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New threat to Rare & Racy site

Developers have abandoned plans to replace the 1827 home of a much-loved community bookshop with a like-for-like replacement, and have instead put forward a completely different design.

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The rejected proposals for the Rare & Racy site submitted by Primesite UK.

A developer has submitted a new planning application for the former home of Rare & Racy, showing they have abandoned longstanding plans for a like-for-like replacement of the building.

In May, Now Then reported how the Devonshire Street buildings have remained empty five years after developer Primesite UK were granted permission to demolish them in 2015.

Now a new application has been submitted for a completely different design, on the basis that the principle of demolishing the existing building has already been set by the previous application. The new proposals are for a four-storey office block without individual shops on street level.

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The proposal for a like-for-like replacement, granted to Primesite UK in 2015.

"Given the planning history of the Site, the demolition of the existing buildings is expected to play a large role, especially in the eyes of the public," write agents Urbana Town Planning in the application, acknowledging the public outcry in 2015.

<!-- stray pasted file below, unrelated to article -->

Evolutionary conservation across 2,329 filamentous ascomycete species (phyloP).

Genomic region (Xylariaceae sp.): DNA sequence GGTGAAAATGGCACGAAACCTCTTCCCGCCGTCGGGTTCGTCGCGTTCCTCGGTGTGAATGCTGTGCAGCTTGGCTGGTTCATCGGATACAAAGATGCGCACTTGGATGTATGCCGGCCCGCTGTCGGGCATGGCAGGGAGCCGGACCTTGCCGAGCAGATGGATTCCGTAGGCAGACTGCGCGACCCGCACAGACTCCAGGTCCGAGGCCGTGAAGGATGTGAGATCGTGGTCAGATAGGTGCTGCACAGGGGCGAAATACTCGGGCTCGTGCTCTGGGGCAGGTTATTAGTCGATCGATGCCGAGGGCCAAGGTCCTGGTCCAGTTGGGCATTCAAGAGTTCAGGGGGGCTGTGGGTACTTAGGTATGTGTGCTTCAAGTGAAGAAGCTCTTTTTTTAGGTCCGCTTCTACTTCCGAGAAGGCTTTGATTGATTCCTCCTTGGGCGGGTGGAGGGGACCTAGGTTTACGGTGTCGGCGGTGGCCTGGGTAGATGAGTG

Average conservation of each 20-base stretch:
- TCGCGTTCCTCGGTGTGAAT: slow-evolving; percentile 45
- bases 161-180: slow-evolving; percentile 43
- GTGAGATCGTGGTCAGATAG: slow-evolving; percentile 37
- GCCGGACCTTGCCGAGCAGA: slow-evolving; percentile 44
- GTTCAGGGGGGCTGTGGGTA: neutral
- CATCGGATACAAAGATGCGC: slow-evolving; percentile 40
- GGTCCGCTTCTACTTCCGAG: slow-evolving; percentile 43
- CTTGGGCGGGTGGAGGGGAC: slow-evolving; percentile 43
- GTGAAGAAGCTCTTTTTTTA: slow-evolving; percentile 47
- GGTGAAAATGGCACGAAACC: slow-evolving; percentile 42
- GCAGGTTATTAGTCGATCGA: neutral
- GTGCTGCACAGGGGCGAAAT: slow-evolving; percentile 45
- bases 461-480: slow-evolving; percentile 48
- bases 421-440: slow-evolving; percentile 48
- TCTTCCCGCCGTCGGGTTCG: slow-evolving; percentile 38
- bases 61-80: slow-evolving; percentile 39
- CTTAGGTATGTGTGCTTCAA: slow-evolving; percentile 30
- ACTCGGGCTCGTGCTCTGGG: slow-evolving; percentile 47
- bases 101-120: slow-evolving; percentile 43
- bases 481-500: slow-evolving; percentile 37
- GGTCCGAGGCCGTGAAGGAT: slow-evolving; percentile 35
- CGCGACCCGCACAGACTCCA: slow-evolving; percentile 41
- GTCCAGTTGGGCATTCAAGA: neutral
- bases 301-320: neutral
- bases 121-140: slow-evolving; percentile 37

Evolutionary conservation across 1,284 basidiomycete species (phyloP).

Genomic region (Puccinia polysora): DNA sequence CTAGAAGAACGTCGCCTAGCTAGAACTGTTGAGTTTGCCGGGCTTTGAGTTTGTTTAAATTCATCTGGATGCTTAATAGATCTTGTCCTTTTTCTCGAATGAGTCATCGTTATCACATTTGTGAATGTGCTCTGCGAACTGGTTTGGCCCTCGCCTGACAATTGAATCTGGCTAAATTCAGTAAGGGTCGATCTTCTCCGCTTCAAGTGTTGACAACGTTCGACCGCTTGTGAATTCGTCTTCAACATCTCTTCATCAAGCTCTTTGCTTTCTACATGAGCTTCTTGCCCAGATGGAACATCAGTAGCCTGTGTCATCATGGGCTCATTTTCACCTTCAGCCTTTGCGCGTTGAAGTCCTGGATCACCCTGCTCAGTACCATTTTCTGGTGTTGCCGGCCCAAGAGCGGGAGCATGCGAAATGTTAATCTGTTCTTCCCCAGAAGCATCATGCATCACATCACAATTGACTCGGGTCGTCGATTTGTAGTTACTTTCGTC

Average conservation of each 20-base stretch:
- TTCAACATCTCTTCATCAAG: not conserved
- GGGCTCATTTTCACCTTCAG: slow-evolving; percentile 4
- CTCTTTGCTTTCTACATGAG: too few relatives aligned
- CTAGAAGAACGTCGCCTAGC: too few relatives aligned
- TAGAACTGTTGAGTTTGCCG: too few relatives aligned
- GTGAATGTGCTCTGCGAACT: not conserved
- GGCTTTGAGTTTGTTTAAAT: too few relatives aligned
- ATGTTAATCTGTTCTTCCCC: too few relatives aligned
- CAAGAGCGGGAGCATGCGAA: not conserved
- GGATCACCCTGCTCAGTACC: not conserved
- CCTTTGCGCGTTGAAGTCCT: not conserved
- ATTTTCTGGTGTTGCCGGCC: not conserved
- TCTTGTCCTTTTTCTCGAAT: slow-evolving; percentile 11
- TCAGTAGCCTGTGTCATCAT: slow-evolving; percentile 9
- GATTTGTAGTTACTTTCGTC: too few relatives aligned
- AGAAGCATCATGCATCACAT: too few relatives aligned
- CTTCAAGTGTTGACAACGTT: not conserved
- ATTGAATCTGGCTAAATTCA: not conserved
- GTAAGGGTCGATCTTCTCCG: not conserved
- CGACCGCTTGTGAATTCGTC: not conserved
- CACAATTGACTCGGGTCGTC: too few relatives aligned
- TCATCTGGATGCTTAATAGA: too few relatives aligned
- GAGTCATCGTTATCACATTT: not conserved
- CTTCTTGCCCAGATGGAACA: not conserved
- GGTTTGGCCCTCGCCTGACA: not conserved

"However, though [sic] the previous permission the demolition of the existing building has already been established."

The site covers three small units at the end of Devonshire St dating from 1827, which Hallamshire Historic Buildings have described as an "important and much loved row of buildings."

After opening in 1969 and establishing itself at the heart of Sheffield's counterculture, Rare & Racy was forced out in July 2017 after the landlord won permission to redevelop the site.

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Rare & Racy closed in July 2017. Rare & Racy closed in July 2017.

At the time of the first application 21,936 people signed a petition to save the building and the bookshop, which Jarvis Cocker told The Guardian it would be "a crime to destroy."

In 2015 the Council's Deputy Leader said their "hands were tied" due to strict planning laws, and that if the Council tried to block the application they could end up facing huge legal bills.

Conservation campaigners applied for a Judicial Review of the case, which was rejected.

The agents for the previous application in 2015 were listed as CODA Planning, who told Now Then in May this year that they were "no longer involved" in the site.

But Urbana Town Planning's website shows that the company's founder, Adam Murray, was also a founder of CODA Planning.

The directors of Primesite UK, which is based on Cemetery Road, are listed on Companies House as being Michael John Nelson, David Earnest Hinchliffe and David Scott Hinchliffe.

Primesite UK and Urbana Town Planning have both been approached for comment.

by Sam Gregory (he/him)
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